AG Kihara Hits Back at Maraga Over Uhuru Executive Order

  • AG Kihara Kariuki (left) and Chief Justice David Maraga (right)
    AG Kihara Kariuki (left) and Chief Justice David Maraga (right)
  • The Attorney General Paul Kihara Kariuki on Thursday, June 4, responded to a statement by Chief Justice David Maraga over the Executive order issued by President Uhuru Kenyatta.

    In a statement seen by Kenyans.co.ke, the AG stated that the president's Order was in no way undermining independent institutions adding that the CJ may have misunderstood the document.

     "There is no provision in the Executive Order with the express purport of 'restructuring' the Judiciary, the Judicial Service Commission or any other independent constitutional organ or institution, outside the purview of the National Executive.

    "Nothing in the order is intended to undermine any independent arms of the government or institutions, or to cause any confusion to members of the public," the AG noted.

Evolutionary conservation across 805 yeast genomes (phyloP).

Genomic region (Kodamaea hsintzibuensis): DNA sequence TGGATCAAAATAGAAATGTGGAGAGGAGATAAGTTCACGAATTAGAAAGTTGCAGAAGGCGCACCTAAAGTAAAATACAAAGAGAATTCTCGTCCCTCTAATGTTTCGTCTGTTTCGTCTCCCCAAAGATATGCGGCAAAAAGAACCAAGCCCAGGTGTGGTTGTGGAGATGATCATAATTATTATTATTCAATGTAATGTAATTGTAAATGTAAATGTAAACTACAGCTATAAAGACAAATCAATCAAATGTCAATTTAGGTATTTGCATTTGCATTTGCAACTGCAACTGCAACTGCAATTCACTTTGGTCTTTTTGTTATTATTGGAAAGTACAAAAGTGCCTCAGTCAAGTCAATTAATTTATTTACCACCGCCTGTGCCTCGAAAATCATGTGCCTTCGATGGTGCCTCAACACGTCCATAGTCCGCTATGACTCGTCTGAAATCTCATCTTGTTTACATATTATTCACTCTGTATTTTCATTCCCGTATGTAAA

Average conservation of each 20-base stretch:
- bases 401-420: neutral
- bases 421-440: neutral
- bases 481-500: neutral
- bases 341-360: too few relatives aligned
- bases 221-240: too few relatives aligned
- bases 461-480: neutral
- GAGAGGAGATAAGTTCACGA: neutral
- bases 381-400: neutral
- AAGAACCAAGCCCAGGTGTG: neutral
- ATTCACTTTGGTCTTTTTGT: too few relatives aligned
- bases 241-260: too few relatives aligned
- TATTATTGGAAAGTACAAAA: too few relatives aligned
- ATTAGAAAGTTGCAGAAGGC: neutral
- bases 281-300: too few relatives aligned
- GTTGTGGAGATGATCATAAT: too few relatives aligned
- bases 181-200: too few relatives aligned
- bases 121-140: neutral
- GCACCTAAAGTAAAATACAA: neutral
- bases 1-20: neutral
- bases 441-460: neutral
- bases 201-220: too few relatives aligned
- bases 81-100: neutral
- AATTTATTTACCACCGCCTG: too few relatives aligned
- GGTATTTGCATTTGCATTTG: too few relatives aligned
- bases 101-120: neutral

AG Paul Kihara appearing before a parliamentary committee in 2019.
    AG Paul Kihara appearing before a parliamentary committee in 2019.

    AG Kihara further stated that the president, in the Order, had assigned ministries and government departments responsibility for inter-agency linkages and liaisons with identified independent constitutional organs and institutions, such as the judiciary and the Judicial Service Commission.

    "This does not, by any stretch of the imagination, constitute a restructuring of any independent constitutional organ or institution.

    "Therefore, the statement by the Chief Justice is premised on a misunderstanding of the Executive Order," the AG added.

    The AG observed that the president had been issuing Executive Orders since 2013 and there had not been any evidence of undermining independent arms of the government, constitutional commissions or independent offices.

    "In fact over the said period, there has been clear evidence of robust growth and development in the institutional and functional independence of the various arms of the government, constitutional, commissions and independent offices,"

    The Chief Justice had earlier on June 4, stated that the changes issued by the President could not be effected on the Judiciary.

    "The order cannot restructure or assign functions to other co-equal and co-substantial arms of government and independent commissions. An executive order cannot restructure or assign functions to the Judiciary or the Chief Justice," the CJ stated.

    Chief Justice David Maraga during a court session in 2017.
    Chief Justice David Maraga during a court session in 2017.